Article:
Rethinking Corporate Governance

Rethinking Corporate Governance

The Forming of Operative and Financial Strategies in Global Corporations

Sven-Erik Sjöstrand

Rethinking Corporate Governance’s extensive and insightful empirical investigation offers a radically new approach to corporate governance. This ground-breaking volume describes and analyses the key nature-based and actor-based forces that ultimately determine corporate governance processes and long-term corporate paths. Generally, such forces work in complex and intricate interplays that to a large extent vary among corporations. The author argues that actions taken by individuals have a special status among those forces, as they not only generate impact in themselves, but also involve interpretations of the possible effects of all the other forces. Among those actions, the ones taken by the shareholders stand out as particularly decisive both for the governance processes as such and for how corporations develop over time.

Chapter 12: From Stora Kopparberg to Stora Enso: towards a grand merger

Sven-Erik Sjöstrand

Subjects: business and management, corporate governance, international business, strategic management, economics and finance, corporate governance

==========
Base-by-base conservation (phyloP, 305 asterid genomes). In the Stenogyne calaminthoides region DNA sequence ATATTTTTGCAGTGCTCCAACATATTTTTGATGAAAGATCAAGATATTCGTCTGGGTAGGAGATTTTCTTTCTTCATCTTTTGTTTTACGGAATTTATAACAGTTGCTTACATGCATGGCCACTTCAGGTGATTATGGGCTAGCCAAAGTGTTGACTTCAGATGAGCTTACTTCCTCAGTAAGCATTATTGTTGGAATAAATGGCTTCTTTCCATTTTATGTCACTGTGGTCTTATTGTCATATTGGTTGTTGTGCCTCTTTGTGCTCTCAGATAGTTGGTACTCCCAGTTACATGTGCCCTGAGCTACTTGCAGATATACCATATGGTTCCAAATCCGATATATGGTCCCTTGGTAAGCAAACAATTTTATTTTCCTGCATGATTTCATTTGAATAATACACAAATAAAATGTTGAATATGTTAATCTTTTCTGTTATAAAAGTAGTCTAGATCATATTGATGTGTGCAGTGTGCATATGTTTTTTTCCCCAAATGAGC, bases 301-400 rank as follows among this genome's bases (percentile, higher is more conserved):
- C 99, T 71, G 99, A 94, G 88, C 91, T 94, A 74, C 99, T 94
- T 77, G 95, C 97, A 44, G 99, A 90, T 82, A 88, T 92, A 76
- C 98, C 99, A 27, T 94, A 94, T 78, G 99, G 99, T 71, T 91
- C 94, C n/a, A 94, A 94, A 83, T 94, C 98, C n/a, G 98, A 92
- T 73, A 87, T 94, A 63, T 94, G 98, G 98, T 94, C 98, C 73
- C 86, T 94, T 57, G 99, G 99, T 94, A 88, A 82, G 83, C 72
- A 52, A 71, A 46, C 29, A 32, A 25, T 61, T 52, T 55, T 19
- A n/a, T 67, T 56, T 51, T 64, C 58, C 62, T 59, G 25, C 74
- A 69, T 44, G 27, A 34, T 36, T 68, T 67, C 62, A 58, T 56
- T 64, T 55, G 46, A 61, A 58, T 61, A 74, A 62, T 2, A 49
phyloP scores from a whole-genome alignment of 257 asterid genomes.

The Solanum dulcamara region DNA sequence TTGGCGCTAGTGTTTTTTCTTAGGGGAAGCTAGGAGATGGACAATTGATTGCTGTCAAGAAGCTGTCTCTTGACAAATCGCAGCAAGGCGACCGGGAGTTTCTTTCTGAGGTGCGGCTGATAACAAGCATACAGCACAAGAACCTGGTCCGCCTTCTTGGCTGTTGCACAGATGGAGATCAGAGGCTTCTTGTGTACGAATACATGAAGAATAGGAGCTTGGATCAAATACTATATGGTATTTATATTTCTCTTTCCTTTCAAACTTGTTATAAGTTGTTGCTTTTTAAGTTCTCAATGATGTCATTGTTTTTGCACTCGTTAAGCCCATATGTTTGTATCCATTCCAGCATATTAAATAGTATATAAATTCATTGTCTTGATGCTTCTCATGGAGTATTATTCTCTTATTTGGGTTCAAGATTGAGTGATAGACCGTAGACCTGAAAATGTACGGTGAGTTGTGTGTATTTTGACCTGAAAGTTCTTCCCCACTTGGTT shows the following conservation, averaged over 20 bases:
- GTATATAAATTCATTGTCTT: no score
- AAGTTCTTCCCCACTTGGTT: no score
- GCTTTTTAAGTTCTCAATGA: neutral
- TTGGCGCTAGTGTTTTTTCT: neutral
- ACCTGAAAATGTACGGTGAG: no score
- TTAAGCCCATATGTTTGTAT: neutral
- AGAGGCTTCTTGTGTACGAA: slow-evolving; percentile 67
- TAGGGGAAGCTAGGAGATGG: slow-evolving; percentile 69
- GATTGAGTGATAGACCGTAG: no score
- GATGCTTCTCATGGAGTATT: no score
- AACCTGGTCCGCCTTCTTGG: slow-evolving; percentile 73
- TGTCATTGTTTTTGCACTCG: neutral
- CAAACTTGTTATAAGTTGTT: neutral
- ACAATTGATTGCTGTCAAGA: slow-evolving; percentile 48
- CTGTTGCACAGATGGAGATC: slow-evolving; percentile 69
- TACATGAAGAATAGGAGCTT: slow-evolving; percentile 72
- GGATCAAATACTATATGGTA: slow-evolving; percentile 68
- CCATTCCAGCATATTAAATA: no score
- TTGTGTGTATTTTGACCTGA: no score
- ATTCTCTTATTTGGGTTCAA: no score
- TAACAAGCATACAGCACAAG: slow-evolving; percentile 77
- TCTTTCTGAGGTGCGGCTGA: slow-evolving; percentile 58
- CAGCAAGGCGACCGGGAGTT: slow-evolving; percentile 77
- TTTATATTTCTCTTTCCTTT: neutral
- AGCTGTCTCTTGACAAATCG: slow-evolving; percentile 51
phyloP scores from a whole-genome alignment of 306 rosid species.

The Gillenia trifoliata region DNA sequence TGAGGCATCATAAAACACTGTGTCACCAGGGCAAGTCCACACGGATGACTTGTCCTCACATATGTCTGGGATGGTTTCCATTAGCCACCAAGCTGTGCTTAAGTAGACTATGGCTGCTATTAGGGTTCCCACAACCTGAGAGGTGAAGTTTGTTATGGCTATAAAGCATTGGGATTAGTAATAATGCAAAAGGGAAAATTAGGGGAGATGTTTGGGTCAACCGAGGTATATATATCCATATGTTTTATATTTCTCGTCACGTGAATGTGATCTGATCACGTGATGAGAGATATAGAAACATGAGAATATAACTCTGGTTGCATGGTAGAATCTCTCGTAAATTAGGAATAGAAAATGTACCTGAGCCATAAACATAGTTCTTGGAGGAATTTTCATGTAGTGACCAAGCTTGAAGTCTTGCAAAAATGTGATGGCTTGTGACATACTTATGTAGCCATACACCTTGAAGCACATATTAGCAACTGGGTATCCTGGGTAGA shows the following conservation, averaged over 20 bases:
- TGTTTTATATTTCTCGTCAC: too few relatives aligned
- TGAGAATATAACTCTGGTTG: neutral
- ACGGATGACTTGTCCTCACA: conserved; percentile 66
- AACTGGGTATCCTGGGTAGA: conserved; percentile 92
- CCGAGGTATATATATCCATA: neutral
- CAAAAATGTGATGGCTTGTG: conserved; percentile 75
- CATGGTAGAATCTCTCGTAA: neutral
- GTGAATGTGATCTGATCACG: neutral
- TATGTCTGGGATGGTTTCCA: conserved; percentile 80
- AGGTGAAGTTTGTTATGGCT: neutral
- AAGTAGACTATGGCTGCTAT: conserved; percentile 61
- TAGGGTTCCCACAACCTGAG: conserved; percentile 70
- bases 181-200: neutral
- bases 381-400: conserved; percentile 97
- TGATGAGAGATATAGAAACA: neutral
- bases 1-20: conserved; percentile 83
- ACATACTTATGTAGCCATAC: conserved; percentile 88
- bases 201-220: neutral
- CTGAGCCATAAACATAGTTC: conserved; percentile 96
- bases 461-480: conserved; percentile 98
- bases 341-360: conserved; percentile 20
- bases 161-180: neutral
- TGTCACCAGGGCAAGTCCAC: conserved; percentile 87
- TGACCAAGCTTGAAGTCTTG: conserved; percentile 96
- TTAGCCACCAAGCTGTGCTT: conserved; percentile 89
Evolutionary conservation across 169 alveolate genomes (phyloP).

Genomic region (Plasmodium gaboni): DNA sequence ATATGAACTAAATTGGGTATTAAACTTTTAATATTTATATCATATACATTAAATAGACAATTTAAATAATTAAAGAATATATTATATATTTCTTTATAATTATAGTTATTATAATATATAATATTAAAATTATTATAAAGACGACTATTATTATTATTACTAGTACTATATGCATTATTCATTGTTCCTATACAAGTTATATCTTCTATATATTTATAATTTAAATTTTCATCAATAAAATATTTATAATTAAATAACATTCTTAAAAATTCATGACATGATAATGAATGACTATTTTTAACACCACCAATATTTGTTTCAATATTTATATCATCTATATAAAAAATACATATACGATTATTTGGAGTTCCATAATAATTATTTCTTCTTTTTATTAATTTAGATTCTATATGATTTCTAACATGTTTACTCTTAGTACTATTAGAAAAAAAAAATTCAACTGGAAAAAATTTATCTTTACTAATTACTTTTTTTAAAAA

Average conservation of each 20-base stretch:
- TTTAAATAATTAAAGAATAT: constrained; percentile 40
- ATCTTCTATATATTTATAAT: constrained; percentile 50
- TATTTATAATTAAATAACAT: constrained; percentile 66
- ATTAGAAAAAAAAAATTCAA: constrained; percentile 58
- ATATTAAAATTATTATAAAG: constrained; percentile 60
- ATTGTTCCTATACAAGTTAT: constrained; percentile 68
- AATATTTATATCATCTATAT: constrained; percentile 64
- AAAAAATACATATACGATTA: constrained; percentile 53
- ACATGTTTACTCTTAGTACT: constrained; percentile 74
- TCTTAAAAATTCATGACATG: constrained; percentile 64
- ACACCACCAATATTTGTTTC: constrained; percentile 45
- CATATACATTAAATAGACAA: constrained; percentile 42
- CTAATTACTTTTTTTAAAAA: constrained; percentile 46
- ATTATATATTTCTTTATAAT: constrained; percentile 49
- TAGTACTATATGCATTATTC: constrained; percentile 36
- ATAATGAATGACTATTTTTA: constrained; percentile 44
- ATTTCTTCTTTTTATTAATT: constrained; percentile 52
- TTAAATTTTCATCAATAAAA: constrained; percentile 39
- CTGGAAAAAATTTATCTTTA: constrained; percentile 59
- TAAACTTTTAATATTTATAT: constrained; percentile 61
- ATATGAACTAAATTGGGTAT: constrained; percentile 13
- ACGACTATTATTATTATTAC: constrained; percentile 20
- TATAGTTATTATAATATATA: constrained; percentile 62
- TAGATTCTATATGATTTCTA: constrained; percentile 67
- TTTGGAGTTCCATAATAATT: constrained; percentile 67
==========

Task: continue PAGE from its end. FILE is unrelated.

In the early 1980s, Stora Kopparberg gave priority to its expansion into fine paper. As noted in Chapter 11, CEO Berggren had proposed that the company make a non-cash acquisition of Papyrus, while Nymölla would get Grycksbo, Newton Falls and a 50 per cent holding in Pegenova from Stora Kopparberg. Nymölla would then change its name to Papyrus and continue as a listed fine paper company. Berggren noted that such a ‘new Papyrus’ would thus have the strongest marketing and distribution organization for fine paper in the region and would be capable of developing a unique and broad product repertoire without arousing conflicts of interests inside the family sphere. A larger and more focused Papyrus would possess the necessary resources for extensive product development and expansion abroad. All in all, the company could become one of the strongest units on the European fine paper market. Wallenberg hesitated, as he was not convinced that the suggested re-shuffling of units would work in practice. However, Dahlbäck supported Berggren, and the two convinced Wallenberg to change his mind. In those talks, Berggren suggested even more far-reaching structural plans for the Wallenberg family’s forest-based industrial group with Stora Kopparberg as the hub. He wanted to see Stora Kopparberg acquire (in turn) Papyrus, Billerud and Swedish Match.

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